Sally Field is regarded as one of the best actors ever to grace screens large and small. So it’s shocking to know that despite winning two Academy Awards, three Emmy Awards, and starring in such blockbusters as “The Amazing Spider-Man” and “Forest Gump,” she still has to fight for certain roles. Case in point: Field is currently earning raves and Oscar buzz for her portrayal of Mary Todd Lincoln opposite Daniel Day-Lewis in Steven Spielberg’s “Lincoln.” But the role wasn’t just handed to her; Field lost the role when an actor dropped out of the project, then had to test for the part—twice. She opened up to Backstage about the long road to “Lincoln," how she has never met Day-Lewis, and texting as Mary.
Is it true Steven Spielberg came to you about playing Mary Lincoln years ago?
Sally Field: In 2005, he asked me would I be Mary, but there was a lot of distance between then and actually doing the role which I knew there would be. And I knew it then and I just waited as the whole process unfolded until the time that I really had to fight for her.
Who did you have to fight? Not Steven?
Field: Well, yeah. There was another actor involved, Liam Neeson. He dropped out. And Daniel Day-Lewis came on board, and I went I knew it would be a battle for many reasons. Steven said, “I really saw you with Liam, I don't see you with Daniel, I just don't.” I said, “Steven, I know all your concerns. I'm 10 years older than Daniel. Lincoln was 10 years older than Mary. But I won't look it. And Daniel will look old and worn and thin and I will look old and worn and fat, and that's what they were.” He said the lighting will be harsh and they weren’t doing any prosthetics. I said, “I don't care what I look like; I only care that I will be Mary. It is me, Steven. I won't let you walk away. You have to test me.”
Did he test you?
Field: He was generous enough; he did. And the next day he called and said, “It really isn’t going to work. I just don’t see it.” I thanked him, I let it go, and I tried to live through the rest of the day. He called me the next day and said he couldn't get it out of his mind, and he’d spoken to Daniel. And Daniel was generous enough to say to Steven, “You need to see us together.” So he flew into Los Angeles from Ireland and we both came in for a test. We went off to rooms and he became his early incarnation of this brilliant Mr. Lincoln and I went to a room by myself and became Mrs. Lincoln, and we met the first time as that. We came out of our rooms, and I curtsied and he kissed my hand and I said, “Mr. Lincoln,” and he said, “Mother.” That’s what they called each other. And there was sort of an audible gasp of the people that had fallen by the wayside as he'd walked in to greet me, and we went down into the screening room or whatever the hell it was, wherever we were. We did like some weird hour long improv. I then thanked everyone for allowing me the opportunity and went home, and when I got there the phone was ringing and it was both Daniel and Steven on the phone saying, “Will you be Mary?”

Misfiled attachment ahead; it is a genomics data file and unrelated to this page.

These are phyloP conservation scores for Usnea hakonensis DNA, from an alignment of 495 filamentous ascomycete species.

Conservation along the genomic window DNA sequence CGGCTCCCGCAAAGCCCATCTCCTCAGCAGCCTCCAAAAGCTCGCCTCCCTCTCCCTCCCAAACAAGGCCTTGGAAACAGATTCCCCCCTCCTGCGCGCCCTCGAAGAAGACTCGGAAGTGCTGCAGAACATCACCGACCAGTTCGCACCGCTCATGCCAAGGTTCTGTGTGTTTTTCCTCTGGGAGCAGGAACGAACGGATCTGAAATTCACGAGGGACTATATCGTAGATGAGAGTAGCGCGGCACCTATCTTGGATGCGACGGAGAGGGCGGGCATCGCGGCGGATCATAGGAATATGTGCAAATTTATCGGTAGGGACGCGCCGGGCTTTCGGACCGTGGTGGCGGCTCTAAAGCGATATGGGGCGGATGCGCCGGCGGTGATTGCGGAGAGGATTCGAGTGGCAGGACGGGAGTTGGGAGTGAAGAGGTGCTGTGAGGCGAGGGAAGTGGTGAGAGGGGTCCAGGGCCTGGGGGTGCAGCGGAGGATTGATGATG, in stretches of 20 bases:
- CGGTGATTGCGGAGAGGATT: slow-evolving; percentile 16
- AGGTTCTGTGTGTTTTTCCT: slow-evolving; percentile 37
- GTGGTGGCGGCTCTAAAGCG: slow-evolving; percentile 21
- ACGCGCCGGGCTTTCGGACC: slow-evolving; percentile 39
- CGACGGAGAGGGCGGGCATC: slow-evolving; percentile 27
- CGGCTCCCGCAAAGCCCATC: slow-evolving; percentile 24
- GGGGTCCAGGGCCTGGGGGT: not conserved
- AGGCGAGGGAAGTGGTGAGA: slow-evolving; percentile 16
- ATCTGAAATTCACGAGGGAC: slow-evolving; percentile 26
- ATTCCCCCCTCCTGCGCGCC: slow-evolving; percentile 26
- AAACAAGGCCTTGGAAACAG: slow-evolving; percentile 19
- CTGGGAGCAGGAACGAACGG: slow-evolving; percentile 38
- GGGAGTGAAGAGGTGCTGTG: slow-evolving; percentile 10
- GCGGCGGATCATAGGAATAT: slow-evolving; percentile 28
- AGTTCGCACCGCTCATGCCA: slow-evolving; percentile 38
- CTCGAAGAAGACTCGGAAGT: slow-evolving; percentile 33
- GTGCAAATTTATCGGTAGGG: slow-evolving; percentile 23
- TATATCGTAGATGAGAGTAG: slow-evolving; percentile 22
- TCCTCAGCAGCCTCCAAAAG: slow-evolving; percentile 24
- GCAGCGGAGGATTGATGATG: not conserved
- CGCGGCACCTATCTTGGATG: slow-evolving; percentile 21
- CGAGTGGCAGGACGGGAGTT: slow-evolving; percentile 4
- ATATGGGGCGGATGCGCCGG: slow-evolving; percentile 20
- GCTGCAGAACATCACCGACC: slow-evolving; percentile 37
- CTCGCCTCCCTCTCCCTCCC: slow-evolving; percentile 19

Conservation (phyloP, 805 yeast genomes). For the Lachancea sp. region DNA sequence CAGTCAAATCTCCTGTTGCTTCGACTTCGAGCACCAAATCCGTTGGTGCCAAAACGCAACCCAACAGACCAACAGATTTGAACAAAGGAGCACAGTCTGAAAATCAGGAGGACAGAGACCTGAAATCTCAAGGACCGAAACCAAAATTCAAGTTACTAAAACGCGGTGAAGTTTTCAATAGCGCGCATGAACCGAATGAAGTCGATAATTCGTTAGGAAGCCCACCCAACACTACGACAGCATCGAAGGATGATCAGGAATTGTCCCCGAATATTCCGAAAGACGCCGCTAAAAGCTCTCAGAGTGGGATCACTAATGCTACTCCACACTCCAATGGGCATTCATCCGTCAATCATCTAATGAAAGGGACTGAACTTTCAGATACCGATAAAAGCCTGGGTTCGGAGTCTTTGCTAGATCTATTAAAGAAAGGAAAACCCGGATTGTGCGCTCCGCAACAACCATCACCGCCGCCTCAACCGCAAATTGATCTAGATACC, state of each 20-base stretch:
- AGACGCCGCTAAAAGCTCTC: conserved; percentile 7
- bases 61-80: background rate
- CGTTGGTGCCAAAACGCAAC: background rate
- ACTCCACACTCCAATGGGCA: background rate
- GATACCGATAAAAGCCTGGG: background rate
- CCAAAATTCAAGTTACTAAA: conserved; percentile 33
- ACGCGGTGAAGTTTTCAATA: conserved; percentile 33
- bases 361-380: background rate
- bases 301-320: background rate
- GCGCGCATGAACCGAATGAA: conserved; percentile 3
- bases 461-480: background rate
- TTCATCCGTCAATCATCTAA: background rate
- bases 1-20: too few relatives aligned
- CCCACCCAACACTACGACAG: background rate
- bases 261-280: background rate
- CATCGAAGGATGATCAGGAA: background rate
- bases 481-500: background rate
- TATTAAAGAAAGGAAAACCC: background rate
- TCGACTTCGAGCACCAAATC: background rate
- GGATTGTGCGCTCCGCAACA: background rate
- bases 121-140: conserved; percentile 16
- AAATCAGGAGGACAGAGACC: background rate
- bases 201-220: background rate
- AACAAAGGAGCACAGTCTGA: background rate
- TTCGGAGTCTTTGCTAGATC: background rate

When did you actually meet Daniel as Daniel?
Field: I never met him. Never. I met him as Mr. Lincoln. He met me as his Molly, as he called her. And that's how we knew each other. And we began a relationship. He began it, not me. After I got the role, there were seven months before we began to shoot and he would text me all the time, in character. I would have to then answer back in the language of the time, which was really hard to figure out, but great fun. And we were very much our characters. I would criticize him for the language he just used, as Mary, would and that was really the beginning of building a relationship that you see on screen.
Do you remember the last time you had to fight for a role like that?
Field: You know, my career has been not an easy one. The roles that I've really cared about I've always had to fight for. I've rarely gotten handed things that were worth anything. So much of my life, I've had to fight. And I wonder when the time comes that I get this flood of wonderful things. I just have to accept for some reason that's my row to hoe.
I think it's going to be really shocking for a lot of people to hear because they assume that once you get your first Oscar just all these doors open and scripts come pouring in. And then after a second Oscar, you're set for life.
Field: There's no such thing. And that would probably be awful, if you were sort of set for life.